• Don’t be afraid you will lose your job if you share knowledge. There are so many educational prigrams and books about the industry. (Boye)
  • Some of the problems arise from the sheer diversity of people using WCM products. (from the audience)
  • Standards are there, but most people don’t even do the basic things like [compliant] HTML. (Boye)
  • WCM vendors are having a hard time keeping up with the content.. and customers cannot integrate a Twitter widget into the CMS they bought for managing press releases. (Regli)
  • CMIS is still thought in the general audience as the document management-specific standard, even though DM and WCM are both subsets of ECM and the hope is that after version 1.0 of the standard it will be extended to WCM as well.
  • Buyers should think about where they want to go, not which “car” (=tool) to use to get there. (Boye)

For more WCM goodness, check out this Twitter stream hashtagged #fixwcm, as well as the J. Boye conference feed at #jboye09.


Looking beyond the magic quadrant to find the nitty-gritty

Filed under: CMS Watch, Gartner, Oracle UCM — Tags: , — Anthony Fast @ 11:37 pm


At first I was hesitant to write a critique of the latest Gartner Magic Quadrant for WCM. They’re a worthy competitor, we could learn from them about the value of high-level summaries, and the MQ makes an easy target (Alan has already dissected the phenomenon). But when you look beyond the famous quadrant and review the actual rationales, some important issues emerge for enterprises evaluating vendors and technology.

One tendency is revealing. Many of Gartner’s “strengths” and “cautions” have to do with a vendor’s “marketing effectiveness,” “messaging,” and “awareness.” Things that matter to investors and other vendors, but not so much to buyers. We are about to publish a short statement on sixteen principles behind CMS Watch’s methodology. Principles ten through twelve seem relevant here:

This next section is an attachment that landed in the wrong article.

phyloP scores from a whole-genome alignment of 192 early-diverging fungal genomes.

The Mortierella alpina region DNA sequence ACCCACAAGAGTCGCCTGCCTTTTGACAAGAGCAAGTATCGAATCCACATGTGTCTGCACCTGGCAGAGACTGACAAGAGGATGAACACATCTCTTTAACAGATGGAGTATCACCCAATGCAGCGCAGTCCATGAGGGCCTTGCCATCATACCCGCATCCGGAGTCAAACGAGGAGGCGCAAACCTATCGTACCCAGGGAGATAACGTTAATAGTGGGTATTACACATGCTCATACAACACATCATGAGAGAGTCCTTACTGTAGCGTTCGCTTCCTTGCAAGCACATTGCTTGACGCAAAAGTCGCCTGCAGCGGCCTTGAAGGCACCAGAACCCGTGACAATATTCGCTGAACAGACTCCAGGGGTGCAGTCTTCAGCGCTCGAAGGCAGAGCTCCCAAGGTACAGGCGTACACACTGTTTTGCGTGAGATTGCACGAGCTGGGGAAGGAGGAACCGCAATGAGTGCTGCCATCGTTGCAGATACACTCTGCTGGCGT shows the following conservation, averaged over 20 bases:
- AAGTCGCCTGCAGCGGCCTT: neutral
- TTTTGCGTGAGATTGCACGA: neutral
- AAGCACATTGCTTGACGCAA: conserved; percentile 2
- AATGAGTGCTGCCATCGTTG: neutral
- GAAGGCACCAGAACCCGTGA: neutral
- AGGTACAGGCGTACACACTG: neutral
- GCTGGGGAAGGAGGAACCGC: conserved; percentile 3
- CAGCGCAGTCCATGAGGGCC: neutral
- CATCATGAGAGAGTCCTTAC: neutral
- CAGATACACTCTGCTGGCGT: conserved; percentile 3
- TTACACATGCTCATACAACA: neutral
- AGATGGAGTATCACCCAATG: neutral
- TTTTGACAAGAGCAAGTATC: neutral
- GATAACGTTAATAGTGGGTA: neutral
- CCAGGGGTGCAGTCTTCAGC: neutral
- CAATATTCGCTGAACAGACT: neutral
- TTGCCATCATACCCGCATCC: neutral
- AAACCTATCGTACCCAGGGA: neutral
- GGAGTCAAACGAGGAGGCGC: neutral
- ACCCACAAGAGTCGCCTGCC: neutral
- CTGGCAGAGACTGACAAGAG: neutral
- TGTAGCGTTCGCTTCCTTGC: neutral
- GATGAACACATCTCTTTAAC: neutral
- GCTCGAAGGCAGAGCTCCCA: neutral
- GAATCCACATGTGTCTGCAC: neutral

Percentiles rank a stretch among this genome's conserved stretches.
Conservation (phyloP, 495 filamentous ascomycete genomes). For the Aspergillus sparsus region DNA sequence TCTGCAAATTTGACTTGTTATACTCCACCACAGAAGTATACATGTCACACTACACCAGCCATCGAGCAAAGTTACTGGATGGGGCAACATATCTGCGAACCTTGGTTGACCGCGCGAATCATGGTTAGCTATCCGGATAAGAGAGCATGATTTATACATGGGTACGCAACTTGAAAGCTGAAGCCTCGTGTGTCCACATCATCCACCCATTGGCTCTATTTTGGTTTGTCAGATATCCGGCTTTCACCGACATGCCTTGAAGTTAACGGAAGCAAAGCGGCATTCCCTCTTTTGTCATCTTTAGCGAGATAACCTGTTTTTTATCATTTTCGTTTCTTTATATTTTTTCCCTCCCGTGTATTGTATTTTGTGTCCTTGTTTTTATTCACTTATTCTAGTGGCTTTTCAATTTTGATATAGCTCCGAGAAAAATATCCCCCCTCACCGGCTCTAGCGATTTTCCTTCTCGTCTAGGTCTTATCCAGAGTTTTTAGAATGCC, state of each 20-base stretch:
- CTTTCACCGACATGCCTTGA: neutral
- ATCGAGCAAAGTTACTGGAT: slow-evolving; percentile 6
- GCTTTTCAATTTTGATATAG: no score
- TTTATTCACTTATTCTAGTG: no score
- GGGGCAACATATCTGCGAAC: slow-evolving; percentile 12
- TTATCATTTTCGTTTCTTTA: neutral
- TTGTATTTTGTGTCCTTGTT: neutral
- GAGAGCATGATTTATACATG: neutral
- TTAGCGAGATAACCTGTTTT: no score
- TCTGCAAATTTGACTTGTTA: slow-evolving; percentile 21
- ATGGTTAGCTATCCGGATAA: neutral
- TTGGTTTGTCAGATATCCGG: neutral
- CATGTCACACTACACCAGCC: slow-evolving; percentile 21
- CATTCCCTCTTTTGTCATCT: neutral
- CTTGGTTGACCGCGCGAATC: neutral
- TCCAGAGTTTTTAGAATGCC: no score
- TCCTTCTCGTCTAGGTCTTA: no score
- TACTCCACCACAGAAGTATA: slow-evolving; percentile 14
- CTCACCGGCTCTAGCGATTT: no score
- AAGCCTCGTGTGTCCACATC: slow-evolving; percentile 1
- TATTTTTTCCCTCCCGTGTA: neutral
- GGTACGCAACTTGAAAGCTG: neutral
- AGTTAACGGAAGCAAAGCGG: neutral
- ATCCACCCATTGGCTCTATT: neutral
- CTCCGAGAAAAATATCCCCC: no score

10. We do not rate vendors’ “market leadership,” which is vague and typically not germane
11. We do not evaluate vendors’ sales and marketing acumen, except inasmuch as different sales tactics may be meaningful for buyers to understand
12. A vendor’s “story” doesn’t matter; what they actually do matters

Let’s contrast what Gartner says with a sampling of what our research says about Web CMS vendor CoreMedia.


  • CoreMedia has a solid reputation and proven ability to execute in its traditional “sweet spot” in the media and entertainment sectors.
  • Its regional presence is strong. Even in broader Western European markets, CoreMedia has a presence and a reputation for good engineering.
  • CoreMedia has customers in different regions, but needs to develop its organization in North America more strongly and aggressively.
  • As with many engineering-focused developers, its marketing and promotion currently lag behind its technical proficiency. But recent changes in management appear to signal an intent to focus more on marketing and global expansion.

CMS Watch

(partial list)
  • Flexible, open Java architecture
  • Portal-friendly (integrates with many popular portal products)
  • Streamlined in-context editing user interface could appeal to casual authors as well as marketing experts
  • Strong globalization features
  • FAST InStream search engine included in base package
(partial list)
  • Combination of CPU- and seat-based licensing makes the product comparatively more expensive on larger implementations
  • Internal communication relies on dated CORBA infrastructure
  • Some important integrations (e.g., MS Office, Lotus Notes) have not been productized and remain third-party customizations
  • Power user interface is a thick Java client; some non-traditional UI metaphors
  • Product not well suited for intranet scenarios
  • Comparatively light footprint outside of Germany

There is one other difference. Our research costs money, and this MQ is free.  Or rather, it’s been pre-paid for you by Oracle. (Note the URL:…) This tweet from an an Oracle employee — “Oracle WIN!” — suggests how useful the MQ is for them.

So, vendors can win (and lose) at this game. But what about you the customer? Before you start researching which tool to adopt, first figure out your requirements, starting with what sorts of website(s) you publishOracle might suit your Intranet, but perhaps not your public sites.

Gartner’s observations are arguably more strategic. CMS Watch was founded on the notion that in vendor selection, the nitty-gritty matters. A lot. You see, whatever tool you ultimately select will bring tangible strengths and weaknesses — probably more of both than you ever imagined– that will impact your business. Software developers make trade-offs all the time. Which ones do you want to make?